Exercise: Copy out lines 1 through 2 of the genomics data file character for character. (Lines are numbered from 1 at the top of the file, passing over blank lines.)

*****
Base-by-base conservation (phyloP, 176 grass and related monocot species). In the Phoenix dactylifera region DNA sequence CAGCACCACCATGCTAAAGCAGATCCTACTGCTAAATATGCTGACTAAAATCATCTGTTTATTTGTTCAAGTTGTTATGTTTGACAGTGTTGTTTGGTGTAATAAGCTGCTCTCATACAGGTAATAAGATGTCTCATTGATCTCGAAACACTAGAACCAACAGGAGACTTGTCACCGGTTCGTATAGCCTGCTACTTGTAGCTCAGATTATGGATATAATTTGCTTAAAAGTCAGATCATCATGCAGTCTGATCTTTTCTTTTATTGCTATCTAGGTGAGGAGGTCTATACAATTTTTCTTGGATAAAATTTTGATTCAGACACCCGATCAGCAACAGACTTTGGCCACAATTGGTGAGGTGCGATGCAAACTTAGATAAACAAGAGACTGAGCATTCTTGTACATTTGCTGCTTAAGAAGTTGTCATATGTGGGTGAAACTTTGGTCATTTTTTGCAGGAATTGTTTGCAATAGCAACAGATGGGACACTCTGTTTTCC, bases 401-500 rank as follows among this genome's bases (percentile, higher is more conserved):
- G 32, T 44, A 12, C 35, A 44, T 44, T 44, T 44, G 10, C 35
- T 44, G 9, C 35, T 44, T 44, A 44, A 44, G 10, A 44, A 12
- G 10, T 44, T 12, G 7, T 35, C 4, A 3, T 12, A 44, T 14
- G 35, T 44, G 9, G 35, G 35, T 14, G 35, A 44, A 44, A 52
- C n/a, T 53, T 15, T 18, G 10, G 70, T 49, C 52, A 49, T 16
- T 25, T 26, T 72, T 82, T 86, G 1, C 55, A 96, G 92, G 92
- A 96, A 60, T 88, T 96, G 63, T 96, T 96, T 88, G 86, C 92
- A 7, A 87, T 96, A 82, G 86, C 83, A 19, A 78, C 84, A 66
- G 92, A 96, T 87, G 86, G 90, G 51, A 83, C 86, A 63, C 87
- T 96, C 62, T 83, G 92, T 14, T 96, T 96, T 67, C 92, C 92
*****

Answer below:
Base-by-base conservation (phyloP, 176 grass and related monocot species). In the Phoenix dactylifera region DNA sequence CAGCACCACCATGCTAAAGCAGATCCTACTGCTAAATATGCTGACTAAAATCATCTGTTTATTTGTTCAAGTTGTTATGTTTGACAGTGTTGTTTGGTGTAATAAGCTGCTCTCATACAGGTAATAAGATGTCTCATTGATCTCGAAACACTAGAACCAACAGGAGACTTGTCACCGGTTCGTATAGCCTGCTACTTGTAGCTCAGATTATGGATATAATTTGCTTAAAAGTCAGATCATCATGCAGTCTGATCTTTTCTTTTATTGCTATCTAGGTGAGGAGGTCTATACAATTTTTCTTGGATAAAATTTTGATTCAGACACCCGATCAGCAACAGACTTTGGCCACAATTGGTGAGGTGCGATGCAAACTTAGATAAACAAGAGACTGAGCATTCTTGTACATTTGCTGCTTAAGAAGTTGTCATATGTGGGTGAAACTTTGGTCATTTTTTGCAGGAATTGTTTGCAATAGCAACAGATGGGACACTCTGTTTTCC, bases 401-500 rank as follows among this genome's bases (percentile, higher is more conserved):
- G 32, T 44, A 12, C 35, A 44, T 44, T 44, T 44, G 10, C 35